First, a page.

Naḥamu needs to exist because no one should be harmed by the religion they practice. Those who have been harmed should be comforted. Those who use religion to harm others must be challenged.
We are a group of people who are deeply involved in the religious Jewish community, committed to Jewish life, values and Torah, who have become concerned about increasing levels of extremist discourse and obscurantism. We see a growing body of evidence that extreme religious views within the Jewish community promote behaviours that harm the community: fostering ignorance and bigotry, sustaining criminality and covering up abuse. These behaviours put the whole community at risk.
The time has come to confront religious extremists, protect those that are harmed by them, and develop models which will enable the whole of the community to build a viable future. The mainstream Jewish community, supported by statutory agencies, must provide new options for those who are trapped in an unsustainable way of life, or those who are simply denied education and freedom and choice.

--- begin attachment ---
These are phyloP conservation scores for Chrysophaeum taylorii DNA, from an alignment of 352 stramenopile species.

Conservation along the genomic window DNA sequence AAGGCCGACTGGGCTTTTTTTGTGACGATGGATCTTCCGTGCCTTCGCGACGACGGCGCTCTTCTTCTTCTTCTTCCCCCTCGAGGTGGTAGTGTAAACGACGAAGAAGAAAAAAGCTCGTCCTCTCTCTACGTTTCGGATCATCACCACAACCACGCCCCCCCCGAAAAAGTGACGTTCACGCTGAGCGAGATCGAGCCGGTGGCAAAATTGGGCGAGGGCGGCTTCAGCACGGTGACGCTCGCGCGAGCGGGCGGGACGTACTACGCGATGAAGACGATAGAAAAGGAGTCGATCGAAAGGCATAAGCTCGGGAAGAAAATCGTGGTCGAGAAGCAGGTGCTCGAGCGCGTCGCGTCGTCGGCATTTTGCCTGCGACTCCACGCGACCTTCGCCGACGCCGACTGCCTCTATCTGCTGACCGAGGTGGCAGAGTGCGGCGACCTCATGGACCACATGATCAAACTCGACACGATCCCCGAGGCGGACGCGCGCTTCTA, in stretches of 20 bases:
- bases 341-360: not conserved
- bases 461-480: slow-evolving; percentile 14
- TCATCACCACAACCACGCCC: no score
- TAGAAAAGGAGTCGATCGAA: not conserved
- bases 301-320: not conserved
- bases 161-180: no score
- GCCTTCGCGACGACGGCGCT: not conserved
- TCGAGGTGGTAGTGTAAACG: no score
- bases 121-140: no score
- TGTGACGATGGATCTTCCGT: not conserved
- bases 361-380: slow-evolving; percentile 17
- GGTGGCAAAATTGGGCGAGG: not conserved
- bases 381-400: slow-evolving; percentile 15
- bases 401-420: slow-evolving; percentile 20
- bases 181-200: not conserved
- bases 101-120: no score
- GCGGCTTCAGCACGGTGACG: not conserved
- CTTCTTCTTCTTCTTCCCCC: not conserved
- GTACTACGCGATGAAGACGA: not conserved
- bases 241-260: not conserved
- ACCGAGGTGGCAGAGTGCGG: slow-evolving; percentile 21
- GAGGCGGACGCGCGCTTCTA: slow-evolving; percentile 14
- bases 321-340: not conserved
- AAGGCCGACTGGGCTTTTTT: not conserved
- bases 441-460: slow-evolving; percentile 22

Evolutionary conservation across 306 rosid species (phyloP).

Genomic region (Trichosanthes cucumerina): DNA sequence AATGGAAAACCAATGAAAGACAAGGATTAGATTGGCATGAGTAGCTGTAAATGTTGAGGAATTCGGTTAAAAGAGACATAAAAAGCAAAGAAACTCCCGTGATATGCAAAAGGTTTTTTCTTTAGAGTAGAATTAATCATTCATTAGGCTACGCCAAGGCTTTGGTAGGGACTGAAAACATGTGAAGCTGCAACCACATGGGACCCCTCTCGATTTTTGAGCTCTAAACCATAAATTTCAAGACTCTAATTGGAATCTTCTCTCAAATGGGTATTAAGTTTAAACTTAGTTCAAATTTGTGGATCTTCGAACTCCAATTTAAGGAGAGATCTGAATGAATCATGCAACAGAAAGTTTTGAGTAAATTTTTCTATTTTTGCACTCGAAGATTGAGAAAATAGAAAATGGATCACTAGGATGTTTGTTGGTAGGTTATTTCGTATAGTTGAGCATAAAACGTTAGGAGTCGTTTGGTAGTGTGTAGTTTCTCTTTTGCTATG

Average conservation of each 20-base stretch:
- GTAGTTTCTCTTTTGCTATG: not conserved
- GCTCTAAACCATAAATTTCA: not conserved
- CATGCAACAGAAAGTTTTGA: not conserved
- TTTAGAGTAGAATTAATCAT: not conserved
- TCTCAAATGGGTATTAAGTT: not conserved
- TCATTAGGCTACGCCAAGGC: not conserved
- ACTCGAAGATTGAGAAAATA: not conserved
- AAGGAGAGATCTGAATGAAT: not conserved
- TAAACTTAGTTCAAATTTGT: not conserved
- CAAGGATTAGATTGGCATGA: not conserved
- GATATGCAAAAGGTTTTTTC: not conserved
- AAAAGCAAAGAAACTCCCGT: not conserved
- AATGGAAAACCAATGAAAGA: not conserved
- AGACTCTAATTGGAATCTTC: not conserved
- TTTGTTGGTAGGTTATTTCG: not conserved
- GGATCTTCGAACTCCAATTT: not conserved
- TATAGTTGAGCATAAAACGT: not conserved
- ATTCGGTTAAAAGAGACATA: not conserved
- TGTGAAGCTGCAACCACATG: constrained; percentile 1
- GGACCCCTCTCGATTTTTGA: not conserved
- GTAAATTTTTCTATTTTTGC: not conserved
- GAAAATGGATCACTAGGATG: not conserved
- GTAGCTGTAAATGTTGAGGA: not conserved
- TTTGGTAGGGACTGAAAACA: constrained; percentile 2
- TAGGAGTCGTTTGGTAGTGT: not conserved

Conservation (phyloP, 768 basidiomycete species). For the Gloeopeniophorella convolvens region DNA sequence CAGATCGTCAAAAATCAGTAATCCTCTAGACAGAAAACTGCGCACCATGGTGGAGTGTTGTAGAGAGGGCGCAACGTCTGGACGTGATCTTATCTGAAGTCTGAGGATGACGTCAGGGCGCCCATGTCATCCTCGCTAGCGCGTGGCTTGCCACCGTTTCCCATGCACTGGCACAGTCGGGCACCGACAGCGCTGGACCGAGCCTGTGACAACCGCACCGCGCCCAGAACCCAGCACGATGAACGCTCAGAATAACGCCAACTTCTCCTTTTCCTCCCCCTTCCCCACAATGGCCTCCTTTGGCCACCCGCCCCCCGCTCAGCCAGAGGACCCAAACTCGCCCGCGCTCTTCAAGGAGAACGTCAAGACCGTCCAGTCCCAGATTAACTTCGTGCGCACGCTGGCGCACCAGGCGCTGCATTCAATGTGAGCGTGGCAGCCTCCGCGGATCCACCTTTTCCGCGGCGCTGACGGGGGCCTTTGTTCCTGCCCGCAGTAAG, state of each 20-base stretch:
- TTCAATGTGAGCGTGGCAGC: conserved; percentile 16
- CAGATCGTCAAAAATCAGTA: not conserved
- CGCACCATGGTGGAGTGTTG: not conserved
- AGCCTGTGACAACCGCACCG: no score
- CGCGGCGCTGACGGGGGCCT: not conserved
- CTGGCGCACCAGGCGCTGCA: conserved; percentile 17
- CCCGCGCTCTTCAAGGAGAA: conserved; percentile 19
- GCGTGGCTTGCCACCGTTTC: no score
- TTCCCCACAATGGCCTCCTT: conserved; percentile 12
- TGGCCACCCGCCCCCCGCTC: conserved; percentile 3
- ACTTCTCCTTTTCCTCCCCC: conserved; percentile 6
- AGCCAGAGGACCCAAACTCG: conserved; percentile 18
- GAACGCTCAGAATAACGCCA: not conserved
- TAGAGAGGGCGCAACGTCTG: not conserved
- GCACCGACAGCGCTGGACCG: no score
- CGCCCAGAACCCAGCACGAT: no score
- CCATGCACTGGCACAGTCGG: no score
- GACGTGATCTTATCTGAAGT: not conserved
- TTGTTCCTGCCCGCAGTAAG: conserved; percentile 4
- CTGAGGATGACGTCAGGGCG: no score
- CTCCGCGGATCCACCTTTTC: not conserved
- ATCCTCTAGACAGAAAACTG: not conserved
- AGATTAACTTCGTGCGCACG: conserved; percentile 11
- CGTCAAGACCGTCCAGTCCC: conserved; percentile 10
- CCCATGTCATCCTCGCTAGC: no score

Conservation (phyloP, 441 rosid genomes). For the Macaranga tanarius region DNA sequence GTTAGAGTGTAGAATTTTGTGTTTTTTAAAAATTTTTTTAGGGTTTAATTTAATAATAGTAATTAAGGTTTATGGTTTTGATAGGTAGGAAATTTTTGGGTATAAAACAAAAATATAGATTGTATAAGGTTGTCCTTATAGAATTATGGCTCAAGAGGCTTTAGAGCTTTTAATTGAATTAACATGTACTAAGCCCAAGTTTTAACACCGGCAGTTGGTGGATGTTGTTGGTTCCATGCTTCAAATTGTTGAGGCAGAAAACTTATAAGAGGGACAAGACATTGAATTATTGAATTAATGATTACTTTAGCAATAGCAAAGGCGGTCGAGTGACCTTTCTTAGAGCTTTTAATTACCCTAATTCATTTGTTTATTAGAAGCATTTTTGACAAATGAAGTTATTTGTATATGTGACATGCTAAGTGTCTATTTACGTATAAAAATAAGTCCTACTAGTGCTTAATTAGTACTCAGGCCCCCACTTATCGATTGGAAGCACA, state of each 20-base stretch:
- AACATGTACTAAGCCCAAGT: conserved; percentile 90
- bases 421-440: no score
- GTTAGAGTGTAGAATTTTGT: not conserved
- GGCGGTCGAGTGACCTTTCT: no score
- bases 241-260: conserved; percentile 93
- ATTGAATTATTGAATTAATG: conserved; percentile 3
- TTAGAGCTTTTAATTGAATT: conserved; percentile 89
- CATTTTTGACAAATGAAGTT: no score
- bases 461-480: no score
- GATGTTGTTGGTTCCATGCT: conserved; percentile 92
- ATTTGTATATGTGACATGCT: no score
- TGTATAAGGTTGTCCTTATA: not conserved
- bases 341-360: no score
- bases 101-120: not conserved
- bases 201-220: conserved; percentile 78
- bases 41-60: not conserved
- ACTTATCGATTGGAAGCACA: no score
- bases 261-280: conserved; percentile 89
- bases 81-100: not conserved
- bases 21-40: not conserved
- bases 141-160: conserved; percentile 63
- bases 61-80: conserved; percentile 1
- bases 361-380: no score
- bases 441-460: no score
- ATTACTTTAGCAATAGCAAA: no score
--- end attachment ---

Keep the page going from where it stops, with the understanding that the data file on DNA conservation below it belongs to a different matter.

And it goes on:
As more people feel brave enough to speak out about being trapped in abusive or criminal lifestyles, they encounter a widespread lack of awareness, reluctance to engage with this problem and a lack of understanding of the vectors and behaviours associated with religious extremism. There is no organisation with a remit to understand and oppose religious extremism within the Jewish community, advocate on behalf of its victims, or raise the issue with Government in a nuanced, educated but robust manner.
Therefore, we have created Naḥamu.
Naḥamu fights for the right of every Jewish person to live a life that is guided by their religion, without sacrificing their personal autonomy or welfare. We support those who wish to live a full and sustaining life of religious observance in the community that they have chosen, as well as those who wish to make changes to their lifestyle or move to a different part of the community. It is the right of every British citizen to practice their religion and experience their culture as they see fit. However, they, in turn, may not cause harm to others through the practice of their religion.
We wish to ensure that members of all religious communities have access to the education that is key to solving this problem and ensuring a sustainable and viable future without conflicting with the law of the land. We believe that autonomous choice is critical to this future. We believe that everyone should be able to exercise this choice without intimidation, coercion or undue influence. We believe that there are models and precedents that have been developed both in the UK and abroad that can provide us with guidance and hope for the future.